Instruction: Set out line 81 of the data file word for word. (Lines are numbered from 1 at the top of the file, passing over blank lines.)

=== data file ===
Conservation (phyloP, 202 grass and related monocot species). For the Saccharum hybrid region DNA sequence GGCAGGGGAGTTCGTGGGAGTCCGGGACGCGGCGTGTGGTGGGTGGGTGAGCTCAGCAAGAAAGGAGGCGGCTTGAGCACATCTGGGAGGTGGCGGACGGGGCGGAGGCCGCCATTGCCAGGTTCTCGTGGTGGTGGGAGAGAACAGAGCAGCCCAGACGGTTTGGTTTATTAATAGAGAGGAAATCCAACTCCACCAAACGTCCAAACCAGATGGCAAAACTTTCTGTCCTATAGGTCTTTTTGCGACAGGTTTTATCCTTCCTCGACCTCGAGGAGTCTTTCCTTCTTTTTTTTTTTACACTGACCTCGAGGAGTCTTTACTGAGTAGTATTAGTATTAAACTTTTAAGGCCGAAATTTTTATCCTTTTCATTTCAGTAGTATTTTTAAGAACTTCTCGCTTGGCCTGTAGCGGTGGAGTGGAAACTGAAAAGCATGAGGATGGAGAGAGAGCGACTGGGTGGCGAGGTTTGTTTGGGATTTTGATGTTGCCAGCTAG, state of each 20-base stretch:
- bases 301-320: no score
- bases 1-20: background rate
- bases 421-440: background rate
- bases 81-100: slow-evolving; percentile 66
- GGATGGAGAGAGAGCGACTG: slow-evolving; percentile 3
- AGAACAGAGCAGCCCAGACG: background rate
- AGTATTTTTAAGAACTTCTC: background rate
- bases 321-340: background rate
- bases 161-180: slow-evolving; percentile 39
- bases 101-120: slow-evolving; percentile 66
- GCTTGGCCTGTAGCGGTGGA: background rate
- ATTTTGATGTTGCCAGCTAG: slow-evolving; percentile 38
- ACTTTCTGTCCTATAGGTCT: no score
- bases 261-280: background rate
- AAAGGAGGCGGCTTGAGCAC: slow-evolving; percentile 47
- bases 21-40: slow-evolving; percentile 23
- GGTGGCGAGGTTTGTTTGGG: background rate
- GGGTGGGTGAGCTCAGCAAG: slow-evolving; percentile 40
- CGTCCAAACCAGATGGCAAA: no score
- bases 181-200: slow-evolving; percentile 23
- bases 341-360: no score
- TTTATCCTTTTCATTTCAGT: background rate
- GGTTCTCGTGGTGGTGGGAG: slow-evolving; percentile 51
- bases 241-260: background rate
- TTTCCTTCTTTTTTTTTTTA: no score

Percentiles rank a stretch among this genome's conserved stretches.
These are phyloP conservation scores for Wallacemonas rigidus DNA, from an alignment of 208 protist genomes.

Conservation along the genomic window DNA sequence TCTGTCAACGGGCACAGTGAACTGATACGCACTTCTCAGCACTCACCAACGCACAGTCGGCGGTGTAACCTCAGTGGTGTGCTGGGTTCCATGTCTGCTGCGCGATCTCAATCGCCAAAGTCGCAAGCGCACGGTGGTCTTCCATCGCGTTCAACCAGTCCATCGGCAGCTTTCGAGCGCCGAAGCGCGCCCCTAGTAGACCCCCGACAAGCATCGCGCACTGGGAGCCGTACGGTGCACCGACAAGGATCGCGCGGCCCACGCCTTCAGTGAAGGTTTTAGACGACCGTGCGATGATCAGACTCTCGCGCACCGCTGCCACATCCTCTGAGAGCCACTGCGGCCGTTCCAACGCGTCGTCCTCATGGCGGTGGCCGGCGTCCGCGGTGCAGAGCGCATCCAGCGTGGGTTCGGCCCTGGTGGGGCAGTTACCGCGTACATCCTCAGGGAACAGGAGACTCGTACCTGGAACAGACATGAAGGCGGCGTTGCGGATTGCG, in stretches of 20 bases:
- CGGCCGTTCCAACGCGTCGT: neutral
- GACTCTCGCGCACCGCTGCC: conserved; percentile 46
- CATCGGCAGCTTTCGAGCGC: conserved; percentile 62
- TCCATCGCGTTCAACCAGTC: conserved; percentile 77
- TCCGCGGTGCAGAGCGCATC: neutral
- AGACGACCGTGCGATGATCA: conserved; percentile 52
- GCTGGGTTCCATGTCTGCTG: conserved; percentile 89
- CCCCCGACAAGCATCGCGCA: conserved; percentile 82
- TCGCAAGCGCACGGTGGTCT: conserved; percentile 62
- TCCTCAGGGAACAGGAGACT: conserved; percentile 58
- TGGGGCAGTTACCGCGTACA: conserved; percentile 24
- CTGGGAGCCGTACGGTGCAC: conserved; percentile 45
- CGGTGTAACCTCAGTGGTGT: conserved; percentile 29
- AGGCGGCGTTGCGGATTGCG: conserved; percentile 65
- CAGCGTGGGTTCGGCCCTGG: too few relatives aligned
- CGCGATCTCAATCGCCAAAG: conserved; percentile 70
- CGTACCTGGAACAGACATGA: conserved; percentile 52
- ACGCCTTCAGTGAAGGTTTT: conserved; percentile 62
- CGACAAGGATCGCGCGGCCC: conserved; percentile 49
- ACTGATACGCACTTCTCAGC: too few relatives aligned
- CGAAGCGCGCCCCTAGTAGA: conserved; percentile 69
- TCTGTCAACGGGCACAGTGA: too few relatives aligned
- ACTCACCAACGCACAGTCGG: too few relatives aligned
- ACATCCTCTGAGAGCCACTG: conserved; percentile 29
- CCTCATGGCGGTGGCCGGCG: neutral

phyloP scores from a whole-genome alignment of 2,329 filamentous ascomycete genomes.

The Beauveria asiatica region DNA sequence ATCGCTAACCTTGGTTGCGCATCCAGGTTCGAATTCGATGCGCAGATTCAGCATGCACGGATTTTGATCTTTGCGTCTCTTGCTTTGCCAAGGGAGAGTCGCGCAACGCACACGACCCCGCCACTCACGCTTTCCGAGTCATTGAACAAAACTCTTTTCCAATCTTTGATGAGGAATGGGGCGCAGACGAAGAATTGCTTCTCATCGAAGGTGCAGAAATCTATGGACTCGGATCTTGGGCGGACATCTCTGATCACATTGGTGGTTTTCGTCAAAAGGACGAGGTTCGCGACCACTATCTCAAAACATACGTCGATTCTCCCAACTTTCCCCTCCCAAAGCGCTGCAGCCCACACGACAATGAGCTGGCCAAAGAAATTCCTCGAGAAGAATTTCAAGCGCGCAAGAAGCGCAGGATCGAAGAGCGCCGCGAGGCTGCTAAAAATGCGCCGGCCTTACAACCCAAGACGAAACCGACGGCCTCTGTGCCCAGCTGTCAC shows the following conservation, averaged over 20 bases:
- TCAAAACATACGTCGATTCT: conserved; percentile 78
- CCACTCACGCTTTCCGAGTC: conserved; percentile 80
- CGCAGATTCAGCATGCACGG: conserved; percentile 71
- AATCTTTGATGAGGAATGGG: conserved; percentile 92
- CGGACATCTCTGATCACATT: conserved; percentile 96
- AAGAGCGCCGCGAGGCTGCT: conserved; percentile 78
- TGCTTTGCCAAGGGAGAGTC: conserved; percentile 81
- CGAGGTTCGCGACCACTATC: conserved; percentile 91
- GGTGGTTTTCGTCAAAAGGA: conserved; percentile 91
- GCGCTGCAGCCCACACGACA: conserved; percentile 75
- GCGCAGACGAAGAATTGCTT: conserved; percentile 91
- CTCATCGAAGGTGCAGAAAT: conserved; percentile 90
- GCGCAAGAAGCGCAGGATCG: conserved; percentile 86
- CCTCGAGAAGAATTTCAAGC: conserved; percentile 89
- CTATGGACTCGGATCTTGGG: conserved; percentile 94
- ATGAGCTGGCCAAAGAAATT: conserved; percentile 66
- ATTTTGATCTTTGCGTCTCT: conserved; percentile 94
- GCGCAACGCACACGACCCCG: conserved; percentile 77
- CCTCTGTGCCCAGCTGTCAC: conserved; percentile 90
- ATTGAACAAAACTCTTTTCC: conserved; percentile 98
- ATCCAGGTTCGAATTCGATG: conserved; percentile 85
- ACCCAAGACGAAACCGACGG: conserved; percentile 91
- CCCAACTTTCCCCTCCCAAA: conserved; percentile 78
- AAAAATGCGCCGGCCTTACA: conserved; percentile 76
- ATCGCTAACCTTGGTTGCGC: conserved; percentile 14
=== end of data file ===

- ATCGCTAACCTTGGTTGCGC: conserved; percentile 14